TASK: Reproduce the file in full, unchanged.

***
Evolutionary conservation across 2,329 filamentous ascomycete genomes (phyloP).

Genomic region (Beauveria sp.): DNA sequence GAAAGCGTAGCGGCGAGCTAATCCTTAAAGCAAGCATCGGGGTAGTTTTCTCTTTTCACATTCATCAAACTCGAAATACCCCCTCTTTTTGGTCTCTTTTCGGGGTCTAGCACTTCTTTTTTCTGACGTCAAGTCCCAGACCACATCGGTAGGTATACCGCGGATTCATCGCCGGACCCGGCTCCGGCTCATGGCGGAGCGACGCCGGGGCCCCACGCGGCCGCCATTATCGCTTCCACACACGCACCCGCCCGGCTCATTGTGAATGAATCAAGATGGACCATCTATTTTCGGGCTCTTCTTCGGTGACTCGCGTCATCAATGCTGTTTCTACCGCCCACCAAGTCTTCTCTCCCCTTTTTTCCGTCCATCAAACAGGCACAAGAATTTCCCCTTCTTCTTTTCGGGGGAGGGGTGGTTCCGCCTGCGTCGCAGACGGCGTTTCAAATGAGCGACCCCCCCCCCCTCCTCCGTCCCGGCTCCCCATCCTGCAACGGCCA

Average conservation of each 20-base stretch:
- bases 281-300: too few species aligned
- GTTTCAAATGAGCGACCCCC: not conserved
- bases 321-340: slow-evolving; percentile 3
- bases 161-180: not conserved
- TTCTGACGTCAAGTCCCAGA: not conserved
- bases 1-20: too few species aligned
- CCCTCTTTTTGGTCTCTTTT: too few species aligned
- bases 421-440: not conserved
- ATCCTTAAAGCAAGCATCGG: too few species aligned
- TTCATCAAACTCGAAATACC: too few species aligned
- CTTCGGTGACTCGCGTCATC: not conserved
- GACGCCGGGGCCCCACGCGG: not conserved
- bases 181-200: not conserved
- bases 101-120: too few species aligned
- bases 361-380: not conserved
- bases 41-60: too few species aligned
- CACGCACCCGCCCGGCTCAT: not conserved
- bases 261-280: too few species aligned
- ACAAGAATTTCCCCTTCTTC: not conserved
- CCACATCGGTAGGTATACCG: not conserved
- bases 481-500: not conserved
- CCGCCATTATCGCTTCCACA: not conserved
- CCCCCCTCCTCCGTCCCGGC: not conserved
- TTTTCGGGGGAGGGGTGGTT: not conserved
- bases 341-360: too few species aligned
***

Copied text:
Evolutionary conservation across 2,329 filamentous ascomycete genomes (phyloP).

Genomic region (Beauveria sp.): DNA sequence GAAAGCGTAGCGGCGAGCTAATCCTTAAAGCAAGCATCGGGGTAGTTTTCTCTTTTCACATTCATCAAACTCGAAATACCCCCTCTTTTTGGTCTCTTTTCGGGGTCTAGCACTTCTTTTTTCTGACGTCAAGTCCCAGACCACATCGGTAGGTATACCGCGGATTCATCGCCGGACCCGGCTCCGGCTCATGGCGGAGCGACGCCGGGGCCCCACGCGGCCGCCATTATCGCTTCCACACACGCACCCGCCCGGCTCATTGTGAATGAATCAAGATGGACCATCTATTTTCGGGCTCTTCTTCGGTGACTCGCGTCATCAATGCTGTTTCTACCGCCCACCAAGTCTTCTCTCCCCTTTTTTCCGTCCATCAAACAGGCACAAGAATTTCCCCTTCTTCTTTTCGGGGGAGGGGTGGTTCCGCCTGCGTCGCAGACGGCGTTTCAAATGAGCGACCCCCCCCCCCTCCTCCGTCCCGGCTCCCCATCCTGCAACGGCCA

Average conservation of each 20-base stretch:
- bases 281-300: too few species aligned
- GTTTCAAATGAGCGACCCCC: not conserved
- bases 321-340: slow-evolving; percentile 3
- bases 161-180: not conserved
- TTCTGACGTCAAGTCCCAGA: not conserved
- bases 1-20: too few species aligned
- CCCTCTTTTTGGTCTCTTTT: too few species aligned
- bases 421-440: not conserved
- ATCCTTAAAGCAAGCATCGG: too few species aligned
- TTCATCAAACTCGAAATACC: too few species aligned
- CTTCGGTGACTCGCGTCATC: not conserved
- GACGCCGGGGCCCCACGCGG: not conserved
- bases 181-200: not conserved
- bases 101-120: too few species aligned
- bases 361-380: not conserved
- bases 41-60: too few species aligned
- CACGCACCCGCCCGGCTCAT: not conserved
- bases 261-280: too few species aligned
- ACAAGAATTTCCCCTTCTTC: not conserved
- CCACATCGGTAGGTATACCG: not conserved
- bases 481-500: not conserved
- CCGCCATTATCGCTTCCACA: not conserved
- CCCCCCTCCTCCGTCCCGGC: not conserved
- TTTTCGGGGGAGGGGTGGTT: not conserved
- bases 341-360: too few species aligned